Don’t Ban Bossy – Ban Bitchy

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There’s been a lot of buzz lately about Facebook Chief Operating Officer and Lean In author Sheryl Sandberg’s latest initiative to “Ban Bossy”, and in doing so encourage girls to attain positions of authority. According to, “When a little boy asserts himself, he’s called a ‘leader.’ Yet when a little girl does the same, she risks being branded ‘bossy.’ “.

Let’s set aside the fact that the people who run this Web site don’t know how to properly use quotation marks. As the father of three daughters, I am all for anything that encourages girls to be more empowered. I also agree that we shouldn’t be using the word bossy to describe girls who are outspoken about their ideas and opinions. However, less effort should be put into banning the word bossy, and more effort should be put into teaching our girls (and boys, for that matter) not to be bossy.

Right now, you might be saying, “Hey, you’re a guy. You spend your days in the back room with all the other guys, smoking cigars and plotting to keep women down. What do you know about the problems girls have in being more assertive?”

A woman I once worked with was both smart and attractive. She had an advanced degree in her field, and had proven her abilities time and again. But she worked in a primarily male dominated field. It was a constant struggle to get these men, most of whom probably had more porn than spreadsheets on their laptops, to see past her good looks to the capable leader she was.

Another woman who managed at a company I worked for was the epitome of bossy. She talked down to people, always knew better, tended to dictate rules like she was Moses atop Mount Sinai. When a coworker found out she was going to be her new supervisor, his response was, “She’s mean”.

I’ve spent most of my career in workplaces that were a majority of women. I’ve coached them and counseled them. I’ve experienced the difference in dynamics between a primarily female workplace and a primarily male workplace. In fact, I would argue that being a man gives me an outsider’s perspective on the issue. And what I’ve come to realize is that what the workplace needs is fewer bosses and more leaders.

Being a leader is not the same as being a boss. It is not the same as being a manager. As Tom Peters said, “Management is about arranging and telling. Leadership is about nurturing and enhancing.” Or in the words of Theodore Roosevelt, “The leader leads, the boss drives.”

Bossiness (or to use a term more in line with the Ban Bossy folks, assertiveness) is not a leadership quality. It is a management quality. A leader doesn’t tell everyone what to do, instead, a leader gets everyone moving in the same direction towards a mutually desired result. Martin Luther King put it best when he said, “A genuine leader is not a searcher for consensus but a molder of consensus.”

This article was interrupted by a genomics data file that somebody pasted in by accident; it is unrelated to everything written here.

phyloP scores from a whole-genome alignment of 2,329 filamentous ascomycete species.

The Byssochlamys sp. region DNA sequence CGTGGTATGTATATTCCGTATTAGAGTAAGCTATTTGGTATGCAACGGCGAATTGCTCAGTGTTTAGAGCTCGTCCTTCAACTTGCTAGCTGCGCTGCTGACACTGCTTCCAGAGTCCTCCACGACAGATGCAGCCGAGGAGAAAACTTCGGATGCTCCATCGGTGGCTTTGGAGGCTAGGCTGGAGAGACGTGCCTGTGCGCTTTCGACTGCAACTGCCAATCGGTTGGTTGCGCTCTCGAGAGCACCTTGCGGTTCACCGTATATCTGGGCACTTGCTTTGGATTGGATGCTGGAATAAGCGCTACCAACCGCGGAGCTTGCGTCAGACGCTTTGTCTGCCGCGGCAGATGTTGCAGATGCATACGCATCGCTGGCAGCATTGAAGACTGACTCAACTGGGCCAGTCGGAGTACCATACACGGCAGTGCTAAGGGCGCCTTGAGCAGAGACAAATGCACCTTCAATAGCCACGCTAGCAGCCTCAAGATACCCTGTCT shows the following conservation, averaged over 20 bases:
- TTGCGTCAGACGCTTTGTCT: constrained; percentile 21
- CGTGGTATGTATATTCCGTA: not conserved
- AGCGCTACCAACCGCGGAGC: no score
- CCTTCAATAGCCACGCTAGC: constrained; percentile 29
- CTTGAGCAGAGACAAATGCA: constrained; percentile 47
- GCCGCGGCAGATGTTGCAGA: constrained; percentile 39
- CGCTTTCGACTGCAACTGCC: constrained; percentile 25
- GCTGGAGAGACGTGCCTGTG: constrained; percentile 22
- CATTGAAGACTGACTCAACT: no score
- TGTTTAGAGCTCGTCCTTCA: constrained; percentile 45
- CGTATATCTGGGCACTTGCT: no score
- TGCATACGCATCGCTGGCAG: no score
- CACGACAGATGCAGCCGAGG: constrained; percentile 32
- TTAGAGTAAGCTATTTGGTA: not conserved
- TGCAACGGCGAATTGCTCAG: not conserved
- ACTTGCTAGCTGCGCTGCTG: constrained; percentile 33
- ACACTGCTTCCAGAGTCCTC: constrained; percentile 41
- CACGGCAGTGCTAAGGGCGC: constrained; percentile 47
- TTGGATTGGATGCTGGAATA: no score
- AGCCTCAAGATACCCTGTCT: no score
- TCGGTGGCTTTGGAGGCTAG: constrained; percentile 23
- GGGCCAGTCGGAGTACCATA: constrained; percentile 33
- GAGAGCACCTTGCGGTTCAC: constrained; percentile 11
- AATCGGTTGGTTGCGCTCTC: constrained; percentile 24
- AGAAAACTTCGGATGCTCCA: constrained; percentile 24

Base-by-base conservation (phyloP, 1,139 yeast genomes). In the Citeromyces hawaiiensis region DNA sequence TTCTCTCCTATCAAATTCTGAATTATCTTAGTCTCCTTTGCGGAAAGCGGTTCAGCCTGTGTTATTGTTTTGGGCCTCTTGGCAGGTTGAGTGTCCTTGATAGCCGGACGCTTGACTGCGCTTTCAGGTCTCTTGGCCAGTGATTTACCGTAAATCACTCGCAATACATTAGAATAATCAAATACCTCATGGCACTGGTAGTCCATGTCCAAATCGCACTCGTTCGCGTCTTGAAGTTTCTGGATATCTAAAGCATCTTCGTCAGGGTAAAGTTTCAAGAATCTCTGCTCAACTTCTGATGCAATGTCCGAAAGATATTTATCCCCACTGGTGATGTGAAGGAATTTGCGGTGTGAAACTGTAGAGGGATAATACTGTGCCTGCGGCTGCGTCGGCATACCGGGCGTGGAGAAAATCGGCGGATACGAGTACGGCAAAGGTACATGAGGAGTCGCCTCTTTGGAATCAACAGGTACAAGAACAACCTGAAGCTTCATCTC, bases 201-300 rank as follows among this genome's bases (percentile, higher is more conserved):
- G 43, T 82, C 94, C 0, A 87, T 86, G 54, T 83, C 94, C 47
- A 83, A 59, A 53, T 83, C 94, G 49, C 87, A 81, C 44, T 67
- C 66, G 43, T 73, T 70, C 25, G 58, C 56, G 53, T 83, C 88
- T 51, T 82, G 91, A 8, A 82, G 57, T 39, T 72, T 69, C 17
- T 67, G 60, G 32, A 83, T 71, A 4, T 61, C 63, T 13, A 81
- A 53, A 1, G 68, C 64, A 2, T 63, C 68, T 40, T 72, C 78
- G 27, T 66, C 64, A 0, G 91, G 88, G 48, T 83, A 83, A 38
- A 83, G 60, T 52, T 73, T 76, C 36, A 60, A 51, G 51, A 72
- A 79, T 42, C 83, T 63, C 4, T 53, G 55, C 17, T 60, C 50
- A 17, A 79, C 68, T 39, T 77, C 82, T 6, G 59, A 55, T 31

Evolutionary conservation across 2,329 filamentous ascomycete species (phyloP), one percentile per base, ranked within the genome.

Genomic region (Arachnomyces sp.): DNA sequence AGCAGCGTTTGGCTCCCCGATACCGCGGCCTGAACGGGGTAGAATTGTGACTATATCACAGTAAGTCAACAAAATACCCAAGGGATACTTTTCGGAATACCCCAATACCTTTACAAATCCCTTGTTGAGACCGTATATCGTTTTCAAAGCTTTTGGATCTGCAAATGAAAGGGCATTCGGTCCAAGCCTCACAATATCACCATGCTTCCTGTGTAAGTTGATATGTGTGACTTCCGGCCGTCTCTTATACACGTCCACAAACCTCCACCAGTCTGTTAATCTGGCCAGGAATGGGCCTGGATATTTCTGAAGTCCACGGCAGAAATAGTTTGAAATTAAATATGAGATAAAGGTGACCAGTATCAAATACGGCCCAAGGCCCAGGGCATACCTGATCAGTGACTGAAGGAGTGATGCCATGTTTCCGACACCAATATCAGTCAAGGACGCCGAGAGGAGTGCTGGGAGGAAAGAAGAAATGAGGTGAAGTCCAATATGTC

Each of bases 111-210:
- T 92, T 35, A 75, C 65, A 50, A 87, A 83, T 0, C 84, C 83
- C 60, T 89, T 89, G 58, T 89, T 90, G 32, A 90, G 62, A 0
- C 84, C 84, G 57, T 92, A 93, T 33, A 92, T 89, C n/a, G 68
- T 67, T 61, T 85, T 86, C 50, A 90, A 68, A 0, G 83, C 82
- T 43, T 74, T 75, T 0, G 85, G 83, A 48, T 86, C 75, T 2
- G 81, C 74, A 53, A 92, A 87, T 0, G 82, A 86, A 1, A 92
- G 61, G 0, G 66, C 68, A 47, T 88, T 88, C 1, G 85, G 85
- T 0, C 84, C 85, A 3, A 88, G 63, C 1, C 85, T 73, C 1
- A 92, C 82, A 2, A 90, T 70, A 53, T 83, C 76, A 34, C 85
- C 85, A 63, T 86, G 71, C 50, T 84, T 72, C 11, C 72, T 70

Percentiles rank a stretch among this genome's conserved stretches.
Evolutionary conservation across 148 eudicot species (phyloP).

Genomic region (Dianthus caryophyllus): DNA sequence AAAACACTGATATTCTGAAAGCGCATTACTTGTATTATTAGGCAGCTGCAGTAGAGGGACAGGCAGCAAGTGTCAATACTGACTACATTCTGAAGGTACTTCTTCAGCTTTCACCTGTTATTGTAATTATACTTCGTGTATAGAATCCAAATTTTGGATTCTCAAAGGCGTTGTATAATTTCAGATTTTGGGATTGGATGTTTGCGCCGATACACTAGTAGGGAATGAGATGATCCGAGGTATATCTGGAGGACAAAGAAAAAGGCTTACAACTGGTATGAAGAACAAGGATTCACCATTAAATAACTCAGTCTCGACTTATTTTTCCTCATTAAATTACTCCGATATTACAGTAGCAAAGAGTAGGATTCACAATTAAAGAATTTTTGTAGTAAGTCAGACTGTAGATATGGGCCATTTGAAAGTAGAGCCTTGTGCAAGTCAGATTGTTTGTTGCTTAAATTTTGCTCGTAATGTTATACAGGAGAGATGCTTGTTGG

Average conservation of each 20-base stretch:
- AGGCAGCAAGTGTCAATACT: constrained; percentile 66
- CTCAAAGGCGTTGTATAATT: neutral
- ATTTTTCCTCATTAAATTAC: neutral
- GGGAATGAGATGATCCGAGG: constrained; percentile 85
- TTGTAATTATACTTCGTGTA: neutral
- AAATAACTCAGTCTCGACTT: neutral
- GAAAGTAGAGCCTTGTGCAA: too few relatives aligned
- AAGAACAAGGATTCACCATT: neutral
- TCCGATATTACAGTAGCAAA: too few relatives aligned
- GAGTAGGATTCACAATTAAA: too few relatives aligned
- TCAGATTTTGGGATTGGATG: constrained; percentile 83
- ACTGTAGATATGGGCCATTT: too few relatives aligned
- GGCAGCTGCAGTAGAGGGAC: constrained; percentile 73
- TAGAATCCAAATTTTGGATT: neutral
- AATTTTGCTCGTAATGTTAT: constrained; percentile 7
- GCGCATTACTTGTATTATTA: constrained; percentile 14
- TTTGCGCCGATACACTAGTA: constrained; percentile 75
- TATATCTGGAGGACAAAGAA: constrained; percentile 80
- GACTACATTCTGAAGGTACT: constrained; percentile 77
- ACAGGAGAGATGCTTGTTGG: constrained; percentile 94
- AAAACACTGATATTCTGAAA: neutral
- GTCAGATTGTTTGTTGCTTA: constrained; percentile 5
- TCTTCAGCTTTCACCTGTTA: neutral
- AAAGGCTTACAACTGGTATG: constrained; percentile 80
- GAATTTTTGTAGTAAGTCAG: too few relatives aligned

So why are so many so-called leaders bossy? In one word – insecurity. They are unsure of their abilities. They fear failure. They are afraid of appearing vulnerable. They think that any day now, they’ll be found out as the imposters they believe they are. As a result, they bark orders instead of asking questions. They talk instead of listen. They cover up their mistakes by placing the blame on their subordinates. They see opposing views as a threat to the authority.

Not that there isn’t a place for being assertive. The problem with some leaders is that they spend too much time building consensus. Hearing everyone’s opinion takes time. Often, there is no one right answer, and too much information can bog down the process. It takes a true leader to know when it’s time to make a decision. In some cases, there just isn’t time to get everyone together for a discussion, collect data and develop a 100 page report. If our building was on fire, I wouldn’t call a meeting, pull out flip charts and brain storm ideas to handle the situation. I’d quickly evaluate the situation as best I could and make the decisions necessary to ensure everyone’s safety, and if that meant I had to drag some hysterical employee out by his scruff, so be it.

So there’s nothing wrong with being bossy when the situation calls for bossiness. A good leader knows this. If it isn’t called for, yes it’s negative. But we shouldn’t call it being bossy, we should call it what it is – being bitchy.

The Ban Bossy folks also shouldn’t think this is as just a women’s issue. Men can be just as bossy.

Only we call it being an asshole.

One thought on “Don’t Ban Bossy – Ban Bitchy

    steve fox said:
    March 22, 2014 at 1:54 pm

    Perfect. I’ve had the same experience. Assertive women get labeled as bitches. And, sometimes they need to be a bit bitchy in order to lead.

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